1. The requirement to read a book club choice every month (as I have done for over 10 years now) can be a drag, especially if I’m not in the mood to read it. Because I know the group will need me to lead the conversation my failure to finish a book club book weighs on me greatly. Sometimes I just want to read some crappy throw away book that I won’t have to discuss with anyone and I try to use that as an incentive to read the book club book first. It doesn’t always work and I feel guilty for having read neither the book club choice nor my choice.
  2. A lot of the books I’m interested in can never be book club choices. I don’t think I could get a group of people to read Alan Ginsburg’s poetry or The White Goddess or a book about machine learning. If I followed the steps on how to read more books I could manage both book club books and my choices, and I am getting better but there is still room for improvement.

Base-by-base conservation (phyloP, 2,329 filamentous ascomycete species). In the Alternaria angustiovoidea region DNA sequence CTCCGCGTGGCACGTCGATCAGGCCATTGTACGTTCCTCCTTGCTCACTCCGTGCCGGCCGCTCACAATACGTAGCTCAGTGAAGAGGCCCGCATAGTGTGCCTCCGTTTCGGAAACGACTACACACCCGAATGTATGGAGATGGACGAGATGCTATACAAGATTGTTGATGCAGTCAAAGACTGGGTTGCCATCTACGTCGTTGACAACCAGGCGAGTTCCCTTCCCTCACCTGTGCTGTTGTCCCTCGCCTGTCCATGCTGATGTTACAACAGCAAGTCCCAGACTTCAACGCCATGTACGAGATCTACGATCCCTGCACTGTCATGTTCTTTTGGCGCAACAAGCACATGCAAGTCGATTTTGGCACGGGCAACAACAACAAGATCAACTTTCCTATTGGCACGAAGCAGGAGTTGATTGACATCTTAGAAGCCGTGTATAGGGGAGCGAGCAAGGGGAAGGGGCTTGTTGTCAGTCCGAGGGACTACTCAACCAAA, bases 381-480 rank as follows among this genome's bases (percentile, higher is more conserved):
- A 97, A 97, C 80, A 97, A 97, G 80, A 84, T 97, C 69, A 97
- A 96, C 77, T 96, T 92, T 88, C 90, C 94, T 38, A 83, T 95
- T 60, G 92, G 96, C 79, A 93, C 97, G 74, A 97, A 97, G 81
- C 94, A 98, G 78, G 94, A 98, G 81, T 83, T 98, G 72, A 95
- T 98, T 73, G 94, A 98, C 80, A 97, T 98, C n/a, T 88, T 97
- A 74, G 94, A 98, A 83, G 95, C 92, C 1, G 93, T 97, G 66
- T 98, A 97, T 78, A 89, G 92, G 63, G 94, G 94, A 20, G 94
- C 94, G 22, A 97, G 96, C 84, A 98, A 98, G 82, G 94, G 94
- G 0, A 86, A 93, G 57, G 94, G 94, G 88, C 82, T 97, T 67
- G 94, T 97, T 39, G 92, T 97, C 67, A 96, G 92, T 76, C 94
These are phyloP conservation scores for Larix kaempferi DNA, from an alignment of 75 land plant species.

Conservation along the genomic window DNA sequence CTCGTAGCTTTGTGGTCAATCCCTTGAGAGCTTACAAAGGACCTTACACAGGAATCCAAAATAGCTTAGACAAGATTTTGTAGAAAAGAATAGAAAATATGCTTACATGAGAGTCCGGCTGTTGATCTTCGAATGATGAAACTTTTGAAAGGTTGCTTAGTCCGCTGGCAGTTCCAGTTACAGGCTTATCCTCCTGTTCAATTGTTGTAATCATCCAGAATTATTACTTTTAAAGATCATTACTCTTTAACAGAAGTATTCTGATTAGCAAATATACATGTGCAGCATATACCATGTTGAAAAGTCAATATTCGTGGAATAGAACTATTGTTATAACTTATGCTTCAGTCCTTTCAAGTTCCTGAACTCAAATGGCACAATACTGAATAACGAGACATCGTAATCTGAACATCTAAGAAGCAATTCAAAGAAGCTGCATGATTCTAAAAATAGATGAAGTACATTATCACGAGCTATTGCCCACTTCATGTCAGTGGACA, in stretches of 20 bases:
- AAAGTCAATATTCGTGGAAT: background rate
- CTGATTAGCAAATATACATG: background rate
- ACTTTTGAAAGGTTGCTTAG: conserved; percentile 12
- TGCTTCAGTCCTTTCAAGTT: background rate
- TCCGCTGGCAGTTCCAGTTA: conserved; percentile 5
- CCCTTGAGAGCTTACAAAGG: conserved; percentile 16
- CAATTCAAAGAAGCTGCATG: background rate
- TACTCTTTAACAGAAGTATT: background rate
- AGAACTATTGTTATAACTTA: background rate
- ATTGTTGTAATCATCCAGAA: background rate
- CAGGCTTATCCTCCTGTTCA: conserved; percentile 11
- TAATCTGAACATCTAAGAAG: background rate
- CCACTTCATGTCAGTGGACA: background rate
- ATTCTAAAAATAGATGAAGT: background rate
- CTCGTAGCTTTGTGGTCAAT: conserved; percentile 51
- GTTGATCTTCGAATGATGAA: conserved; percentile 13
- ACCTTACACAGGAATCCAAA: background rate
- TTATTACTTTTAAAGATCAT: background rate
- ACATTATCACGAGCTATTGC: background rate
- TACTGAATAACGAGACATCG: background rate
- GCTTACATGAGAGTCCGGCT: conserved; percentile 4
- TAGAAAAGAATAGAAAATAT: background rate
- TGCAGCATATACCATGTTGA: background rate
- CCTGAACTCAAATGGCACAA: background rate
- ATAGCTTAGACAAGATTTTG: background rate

3. I do spend too much time on Instagram and the internet. I gave up on Twitter and Facebook as I was just a lurker anyway and didn’t really have anything to say. I did tweet a series of haikus which I should publish here somewhere as I thought they were good (Aside: I resigned from my last job via haiku, which I thought was a stroke of genius. I was so bored at that job that I had time to write seven haikus about how I was leaving; what does that tell you?)
  4. When I’m feeling low, I don’t always want to read. Reading takes time and focus and when I feel dragged down by work, family, relationships, etc I just can’t find the presence of mind to read (this is where the Instagram comes in).